Validation of internal control genes for gene expression analysis in diabetic glomerulosclerosis

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Kidney International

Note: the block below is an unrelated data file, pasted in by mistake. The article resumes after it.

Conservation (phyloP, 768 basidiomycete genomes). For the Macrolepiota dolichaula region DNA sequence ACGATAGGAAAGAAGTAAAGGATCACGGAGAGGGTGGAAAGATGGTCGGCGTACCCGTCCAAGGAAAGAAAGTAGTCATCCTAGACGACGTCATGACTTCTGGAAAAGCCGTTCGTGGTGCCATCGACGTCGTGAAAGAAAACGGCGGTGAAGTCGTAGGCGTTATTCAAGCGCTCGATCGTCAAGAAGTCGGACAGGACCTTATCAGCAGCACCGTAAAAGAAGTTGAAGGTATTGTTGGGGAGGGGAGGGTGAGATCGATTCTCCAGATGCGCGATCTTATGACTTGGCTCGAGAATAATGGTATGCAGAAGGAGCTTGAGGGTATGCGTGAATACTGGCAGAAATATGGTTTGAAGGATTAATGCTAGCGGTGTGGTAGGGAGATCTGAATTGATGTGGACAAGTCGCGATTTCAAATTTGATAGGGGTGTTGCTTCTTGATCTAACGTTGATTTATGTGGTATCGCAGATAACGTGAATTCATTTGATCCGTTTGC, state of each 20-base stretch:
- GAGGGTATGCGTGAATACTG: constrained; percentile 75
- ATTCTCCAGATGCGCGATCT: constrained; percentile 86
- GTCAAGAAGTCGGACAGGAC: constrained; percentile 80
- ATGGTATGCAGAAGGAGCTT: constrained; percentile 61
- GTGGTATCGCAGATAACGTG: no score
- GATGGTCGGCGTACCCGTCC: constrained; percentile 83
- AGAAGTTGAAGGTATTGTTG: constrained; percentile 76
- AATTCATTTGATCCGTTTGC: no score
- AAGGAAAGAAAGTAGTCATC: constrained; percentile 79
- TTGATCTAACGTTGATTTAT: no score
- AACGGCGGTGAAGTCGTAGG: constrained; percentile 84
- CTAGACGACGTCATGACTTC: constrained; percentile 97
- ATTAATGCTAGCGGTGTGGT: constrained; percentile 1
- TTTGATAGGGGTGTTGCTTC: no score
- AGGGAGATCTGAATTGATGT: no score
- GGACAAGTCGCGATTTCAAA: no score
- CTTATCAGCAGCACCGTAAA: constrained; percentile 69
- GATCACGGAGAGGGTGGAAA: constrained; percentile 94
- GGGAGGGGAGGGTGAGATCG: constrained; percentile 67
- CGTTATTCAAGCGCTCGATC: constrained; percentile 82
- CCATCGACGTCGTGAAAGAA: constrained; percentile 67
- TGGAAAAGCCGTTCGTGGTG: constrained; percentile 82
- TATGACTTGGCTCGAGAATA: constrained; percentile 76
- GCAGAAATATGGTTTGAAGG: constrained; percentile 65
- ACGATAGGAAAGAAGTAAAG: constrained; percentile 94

Background. Gene expression analysis is an invaluable tool in the study of diabetic glomerulosclerosis. The necessary denominator for the quantitative expression of a specific gene is the expression level of a second gene that is presumed to remain unchanged. Thus, it is critical that the stability of this housekeeping gene in diabetic glomeruli or in cultured glomerular cells is not altered by the disease or a high glucose environment, respectively. Although gene expression quantification, achieved by Northern blot analysis or real-time reverse transcription-polymerase chain reaction (RT-PCR) has been extensively applied in diabetic renal tissue in vivo and in vitro, there are no studies validating the use of any specific endogenous control gene in these measurements. Methods. We performed real-time RT-PCR using RNA from microdissected diabetic glomeruli and from mesangial cells cultured in high glucose concentration to investigate gene expression stability of β-actin, glyceraldehyde-3-phosphate dehydrogenase (GADPH), phospholipase A2, β2-microglobulin, acidic ribosomal protein 36B4, and cyclophilin A. Results. Using an analysis method which is independent of gene abundance and compares the pair-wise variation of a given housekeeping gene with all other control genes, β-actin and phospholipase A2, were found to be the most stable genes in diabetic glomeruli and in primary mesangial cells exposed to 20 mmol/L glucose. Conclusion. It is proposed that the expression level of these genes is the best reference to evaluate relative changes in gene activity in diabetic/high glucose exposed glomerular tissues. © 2004 by the International Society of Nephrology.

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